Strangled by Red Tape; Laws and Regulations Are Leaving Many Flat-Owners Struggling to Stay Afloat among the Hefty Bills and Paperwork, Says Jane Barry
FLAT-owners are beginning to drown in a sea of red tape and it is costing them a packet. If you live in a freehold house, you only encounter bureaucracy when you carry out alterations. But during the past five years, legal controls have been piled upon leaseholders.
Here are just some of the laws any residents' management company must comply with on a regular basis: health and safety, general risk assessments, water checks for legionella bacterium, disability access, fire safety, electric wiring suitability and asbestos use. Oh, and a smoking ban in public areas.
If your block is a pre-1991 conversion, you may be classified as a House in Multiple Occupation, which will require more inspections and a local authority licence. If you need a new roof you cannot, like a house-owner, just go ahead and hire a contractor
you must conduct a lengthy and expensive consultation. And come October, whenever your managing agent sends a demand for service charges, a seven-page reminder of your rights and obligations must be included.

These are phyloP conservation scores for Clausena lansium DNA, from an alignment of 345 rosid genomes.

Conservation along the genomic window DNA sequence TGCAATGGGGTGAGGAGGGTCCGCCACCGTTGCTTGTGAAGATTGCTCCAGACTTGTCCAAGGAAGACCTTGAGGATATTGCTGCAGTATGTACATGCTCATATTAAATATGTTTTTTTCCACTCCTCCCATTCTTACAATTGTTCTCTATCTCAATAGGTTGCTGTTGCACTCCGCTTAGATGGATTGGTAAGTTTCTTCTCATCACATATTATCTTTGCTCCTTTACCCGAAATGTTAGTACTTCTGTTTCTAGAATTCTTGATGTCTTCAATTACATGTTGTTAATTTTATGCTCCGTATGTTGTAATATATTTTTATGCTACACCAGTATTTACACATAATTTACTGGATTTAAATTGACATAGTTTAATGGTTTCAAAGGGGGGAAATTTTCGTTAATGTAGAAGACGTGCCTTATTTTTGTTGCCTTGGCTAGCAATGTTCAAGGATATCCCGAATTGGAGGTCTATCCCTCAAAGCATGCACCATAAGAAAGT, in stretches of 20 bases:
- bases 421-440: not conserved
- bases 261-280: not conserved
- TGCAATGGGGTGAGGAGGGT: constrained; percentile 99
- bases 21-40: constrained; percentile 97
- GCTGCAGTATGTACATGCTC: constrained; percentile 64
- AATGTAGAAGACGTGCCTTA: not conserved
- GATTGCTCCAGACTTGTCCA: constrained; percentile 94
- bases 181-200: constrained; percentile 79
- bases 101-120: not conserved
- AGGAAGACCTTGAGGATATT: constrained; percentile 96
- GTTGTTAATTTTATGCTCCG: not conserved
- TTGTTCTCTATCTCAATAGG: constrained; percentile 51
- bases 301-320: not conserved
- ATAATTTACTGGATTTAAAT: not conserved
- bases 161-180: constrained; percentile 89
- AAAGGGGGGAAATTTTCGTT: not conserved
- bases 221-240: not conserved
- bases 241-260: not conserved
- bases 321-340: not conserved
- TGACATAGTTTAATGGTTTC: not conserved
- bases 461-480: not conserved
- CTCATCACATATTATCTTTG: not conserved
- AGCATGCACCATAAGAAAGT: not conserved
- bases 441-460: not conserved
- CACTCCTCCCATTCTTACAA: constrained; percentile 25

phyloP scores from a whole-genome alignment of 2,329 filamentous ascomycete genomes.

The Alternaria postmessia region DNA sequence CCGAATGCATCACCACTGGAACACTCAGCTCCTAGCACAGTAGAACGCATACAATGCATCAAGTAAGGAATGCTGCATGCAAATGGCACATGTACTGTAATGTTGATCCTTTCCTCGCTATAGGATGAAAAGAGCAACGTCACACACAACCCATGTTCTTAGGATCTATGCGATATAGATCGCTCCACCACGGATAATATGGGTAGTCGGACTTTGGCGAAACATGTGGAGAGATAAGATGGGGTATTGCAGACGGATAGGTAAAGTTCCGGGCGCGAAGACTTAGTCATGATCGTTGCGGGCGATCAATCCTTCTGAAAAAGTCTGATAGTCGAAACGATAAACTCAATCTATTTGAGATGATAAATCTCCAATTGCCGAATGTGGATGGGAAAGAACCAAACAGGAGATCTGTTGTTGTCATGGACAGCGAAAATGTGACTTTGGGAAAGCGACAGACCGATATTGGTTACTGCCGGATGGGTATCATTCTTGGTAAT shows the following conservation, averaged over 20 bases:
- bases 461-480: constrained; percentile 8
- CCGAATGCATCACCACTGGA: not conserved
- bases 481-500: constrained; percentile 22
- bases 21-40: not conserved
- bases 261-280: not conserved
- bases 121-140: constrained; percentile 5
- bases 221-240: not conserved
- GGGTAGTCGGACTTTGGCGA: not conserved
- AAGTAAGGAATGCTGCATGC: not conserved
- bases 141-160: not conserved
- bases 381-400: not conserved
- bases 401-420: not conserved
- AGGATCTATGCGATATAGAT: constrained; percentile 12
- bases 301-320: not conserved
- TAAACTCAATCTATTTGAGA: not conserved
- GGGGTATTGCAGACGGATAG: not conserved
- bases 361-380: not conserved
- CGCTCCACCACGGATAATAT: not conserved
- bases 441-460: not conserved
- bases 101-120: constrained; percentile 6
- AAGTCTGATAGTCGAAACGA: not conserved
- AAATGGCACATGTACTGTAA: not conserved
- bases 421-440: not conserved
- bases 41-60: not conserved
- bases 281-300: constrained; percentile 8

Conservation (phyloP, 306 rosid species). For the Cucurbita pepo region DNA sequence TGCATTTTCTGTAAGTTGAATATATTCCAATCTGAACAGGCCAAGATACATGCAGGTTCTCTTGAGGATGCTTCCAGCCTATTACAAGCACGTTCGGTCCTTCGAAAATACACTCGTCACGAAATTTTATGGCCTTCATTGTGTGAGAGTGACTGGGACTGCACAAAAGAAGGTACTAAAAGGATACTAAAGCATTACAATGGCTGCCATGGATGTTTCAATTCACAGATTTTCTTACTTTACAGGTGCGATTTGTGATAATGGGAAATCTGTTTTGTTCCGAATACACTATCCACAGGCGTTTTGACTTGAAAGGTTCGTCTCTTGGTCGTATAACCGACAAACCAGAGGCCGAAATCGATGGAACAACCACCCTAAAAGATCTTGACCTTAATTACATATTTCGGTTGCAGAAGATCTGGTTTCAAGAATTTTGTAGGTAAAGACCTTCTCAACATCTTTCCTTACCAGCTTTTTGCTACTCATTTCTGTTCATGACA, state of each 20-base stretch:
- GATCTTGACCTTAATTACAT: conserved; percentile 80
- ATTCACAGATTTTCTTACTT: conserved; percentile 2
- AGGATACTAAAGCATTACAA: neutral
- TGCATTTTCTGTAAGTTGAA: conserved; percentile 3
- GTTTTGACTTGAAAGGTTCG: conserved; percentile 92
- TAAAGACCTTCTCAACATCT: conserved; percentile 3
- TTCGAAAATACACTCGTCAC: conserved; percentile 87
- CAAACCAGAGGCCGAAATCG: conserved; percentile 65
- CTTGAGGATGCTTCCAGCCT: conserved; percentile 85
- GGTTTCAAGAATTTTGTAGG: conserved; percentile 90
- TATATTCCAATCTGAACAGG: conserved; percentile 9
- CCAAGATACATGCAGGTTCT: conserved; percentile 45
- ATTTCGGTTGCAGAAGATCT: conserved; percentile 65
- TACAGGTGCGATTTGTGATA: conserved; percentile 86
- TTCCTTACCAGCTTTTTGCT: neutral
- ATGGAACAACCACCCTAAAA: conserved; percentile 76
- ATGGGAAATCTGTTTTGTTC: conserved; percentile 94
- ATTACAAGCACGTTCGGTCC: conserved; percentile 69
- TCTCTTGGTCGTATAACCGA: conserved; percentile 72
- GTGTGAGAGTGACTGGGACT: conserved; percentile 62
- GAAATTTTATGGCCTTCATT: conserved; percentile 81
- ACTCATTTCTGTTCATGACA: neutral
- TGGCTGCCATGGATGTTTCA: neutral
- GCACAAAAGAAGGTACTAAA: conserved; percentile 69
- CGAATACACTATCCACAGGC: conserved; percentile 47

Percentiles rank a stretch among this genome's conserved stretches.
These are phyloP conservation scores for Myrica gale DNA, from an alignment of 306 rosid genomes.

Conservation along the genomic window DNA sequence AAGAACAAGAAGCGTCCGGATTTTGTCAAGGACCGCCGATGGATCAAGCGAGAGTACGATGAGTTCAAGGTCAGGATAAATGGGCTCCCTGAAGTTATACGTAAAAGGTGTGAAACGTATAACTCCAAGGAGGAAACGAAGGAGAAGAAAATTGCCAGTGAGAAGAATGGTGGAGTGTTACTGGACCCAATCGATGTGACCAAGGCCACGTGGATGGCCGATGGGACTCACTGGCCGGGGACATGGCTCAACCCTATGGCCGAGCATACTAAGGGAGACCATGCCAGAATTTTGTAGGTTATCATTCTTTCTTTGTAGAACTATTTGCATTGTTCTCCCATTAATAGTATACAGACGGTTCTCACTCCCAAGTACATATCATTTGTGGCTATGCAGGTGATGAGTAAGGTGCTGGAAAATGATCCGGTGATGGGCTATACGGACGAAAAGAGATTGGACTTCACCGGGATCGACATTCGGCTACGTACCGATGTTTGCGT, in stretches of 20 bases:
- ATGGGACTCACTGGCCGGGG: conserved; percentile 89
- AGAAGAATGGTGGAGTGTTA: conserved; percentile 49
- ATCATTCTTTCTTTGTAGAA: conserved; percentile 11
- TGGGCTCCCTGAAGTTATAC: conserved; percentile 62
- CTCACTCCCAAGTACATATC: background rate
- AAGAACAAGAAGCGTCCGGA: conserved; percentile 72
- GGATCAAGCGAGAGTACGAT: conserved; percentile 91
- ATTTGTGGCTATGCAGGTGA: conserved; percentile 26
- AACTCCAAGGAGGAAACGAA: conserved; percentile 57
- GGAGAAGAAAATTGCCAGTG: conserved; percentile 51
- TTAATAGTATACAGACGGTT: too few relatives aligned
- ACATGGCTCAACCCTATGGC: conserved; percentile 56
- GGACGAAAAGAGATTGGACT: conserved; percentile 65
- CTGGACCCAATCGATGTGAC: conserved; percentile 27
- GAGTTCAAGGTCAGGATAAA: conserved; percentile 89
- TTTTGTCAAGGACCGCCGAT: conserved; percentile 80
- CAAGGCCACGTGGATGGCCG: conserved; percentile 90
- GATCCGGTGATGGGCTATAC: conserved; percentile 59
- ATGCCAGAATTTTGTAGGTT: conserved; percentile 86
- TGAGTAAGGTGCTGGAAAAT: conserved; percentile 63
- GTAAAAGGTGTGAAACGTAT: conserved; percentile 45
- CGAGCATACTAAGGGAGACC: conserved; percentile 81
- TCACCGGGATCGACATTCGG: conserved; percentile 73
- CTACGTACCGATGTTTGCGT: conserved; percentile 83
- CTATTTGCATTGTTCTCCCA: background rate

You cannot quarrel with these measures individually.
They are all intended to ensure blocks of flats are safe and well managed. But taken together they inflict a heavy penalty on flat-owners. The paperwork, inspections and reports do not come cheap. And you could end up with a hefty bill for work to ensure your building complies with the latest regulations.
Blocks built between 1930 and 1960 are worst hit, says Andrew McKeer, of managing agent Frank Bailey: "They fail any modern test, they don't have new building regulations fire insulation, they have cold water tanks on roofs." He cites a 155-flat, 1930s south London block he manages where he calculates the annual cost of complying with regulations is [pounds sterling]5,000. This includes [pounds sterling]1,700 yearly for water inspections, [pounds sterling]600 for maintaining the asbestos register, [pounds sterling]800 for a fire-risk report, [pounds sterling]250 for risk assessment, [pounds sterling]1,000 for a five-yearly report on the wiring, and the ongoing costs of an [pounds sterling]18,000 programme to replace the nine lattice lift gates, which, although an authentic period feature, fail new health and safety requirements.
Pensioners in a 20-flat 1960s block in Ealing managed by Laurence Read, of Castlebar, face a [pounds sterling]20,000 bill after a water inspection found rust in their 40-year-old tanks. …